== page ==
SM: Me too.

Caller: Thank you so much. This has been so much fun. I really appreciate it. Okay. Take care. Bye.

SM: Bye. Welcome to Milk Street, who's calling?

Caller: Hi, this is JJ from Cleveland, Georgia.

SM: Hi, JJ, how can we help you today?

Caller: Every year, my dad has a big garden with all kinds of vegetables that we can and pickle and ferment. And I was looking at the corn the other day, and I noticed this how big the leaves are. And it just made me think about cooking with banana leaves. And I was wondering, you know, is there a way to use the leaves? We've used the husks in the past to make like tamales. But what would be the flavor profile of like corn leaves? And how would you go about cooking with them?

SM: I imagine you could use them pretty much the same way you use banana leaves to wrap things in and to cook them. They're fairly large these leaves?

Caller: Yeah, they're some of them are grilling to like three feet long, and they're probably six to eight inches wide.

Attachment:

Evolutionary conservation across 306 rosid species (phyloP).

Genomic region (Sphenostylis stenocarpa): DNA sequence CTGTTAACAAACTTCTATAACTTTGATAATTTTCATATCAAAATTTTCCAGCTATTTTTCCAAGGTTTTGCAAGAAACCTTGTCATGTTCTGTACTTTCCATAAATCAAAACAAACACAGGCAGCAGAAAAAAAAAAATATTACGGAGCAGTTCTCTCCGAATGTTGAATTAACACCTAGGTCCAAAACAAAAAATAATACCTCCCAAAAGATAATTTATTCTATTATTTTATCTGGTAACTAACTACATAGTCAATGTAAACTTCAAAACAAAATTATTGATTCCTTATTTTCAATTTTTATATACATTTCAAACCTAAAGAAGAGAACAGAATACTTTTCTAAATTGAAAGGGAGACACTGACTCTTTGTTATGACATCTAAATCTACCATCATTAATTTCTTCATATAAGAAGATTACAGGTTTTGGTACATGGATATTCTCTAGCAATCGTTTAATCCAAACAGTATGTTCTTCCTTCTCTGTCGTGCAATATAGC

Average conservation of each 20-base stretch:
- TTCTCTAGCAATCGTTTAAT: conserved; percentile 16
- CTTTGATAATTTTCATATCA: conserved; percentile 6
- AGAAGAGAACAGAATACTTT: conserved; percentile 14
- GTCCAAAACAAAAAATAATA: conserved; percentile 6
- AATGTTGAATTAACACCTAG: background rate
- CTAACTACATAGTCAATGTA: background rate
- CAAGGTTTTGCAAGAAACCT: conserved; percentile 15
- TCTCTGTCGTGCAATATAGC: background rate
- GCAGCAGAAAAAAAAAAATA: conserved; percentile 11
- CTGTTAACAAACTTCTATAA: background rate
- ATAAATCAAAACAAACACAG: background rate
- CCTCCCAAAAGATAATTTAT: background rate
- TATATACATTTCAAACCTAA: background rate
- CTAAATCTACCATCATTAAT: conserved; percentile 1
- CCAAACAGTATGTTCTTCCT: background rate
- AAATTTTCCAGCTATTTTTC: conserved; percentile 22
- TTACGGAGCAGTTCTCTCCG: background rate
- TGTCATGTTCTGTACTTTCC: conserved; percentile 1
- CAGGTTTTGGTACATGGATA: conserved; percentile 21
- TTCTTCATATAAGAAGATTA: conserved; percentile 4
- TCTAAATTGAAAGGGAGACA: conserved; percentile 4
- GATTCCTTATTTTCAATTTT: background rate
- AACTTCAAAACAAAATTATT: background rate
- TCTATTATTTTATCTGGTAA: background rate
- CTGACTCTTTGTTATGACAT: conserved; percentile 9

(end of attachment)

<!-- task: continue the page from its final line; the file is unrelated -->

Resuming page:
CK: I don't think the leaves are as wide as the banana leaf was. So, I don't know if rapping in them is going to be very practical. I mean, the husk of the corn itself, that would work. I think the leaves are fairly narrow, as you said six inches maybe or less. I'm not quite sure how you'd wrap effectively in that. Okay, but it's a good question.

SM: Yeah, it is an excellent question. Because I mean, you know, like, everybody throws out carrot tops. Well, carrot tops are great and soup and stuff. So, you're right to be thinking this way because we waste way too much food.

CK: So, you ask this question because someone's got a big cornfield?

Caller: Well, no, it's just my dad has this big garden and I just saw them was thinking about the waste. We eat the corn, we use the husk for tamales. And then could we use these and I just thought about banana leaves.

CK: I think I would scratch this off your eco-friendly to do list.

Caller: Okay, so we just plow it under and just let it fertilize.

CK: Plow it under. It's being recycled that way. Yeah, recycling. Yeah. Okay. All right.

SM: Thanks, JJ.

Caller: Thanks. Very much.

CK: Yeah, take care.

Caller: Okay. Bye bye.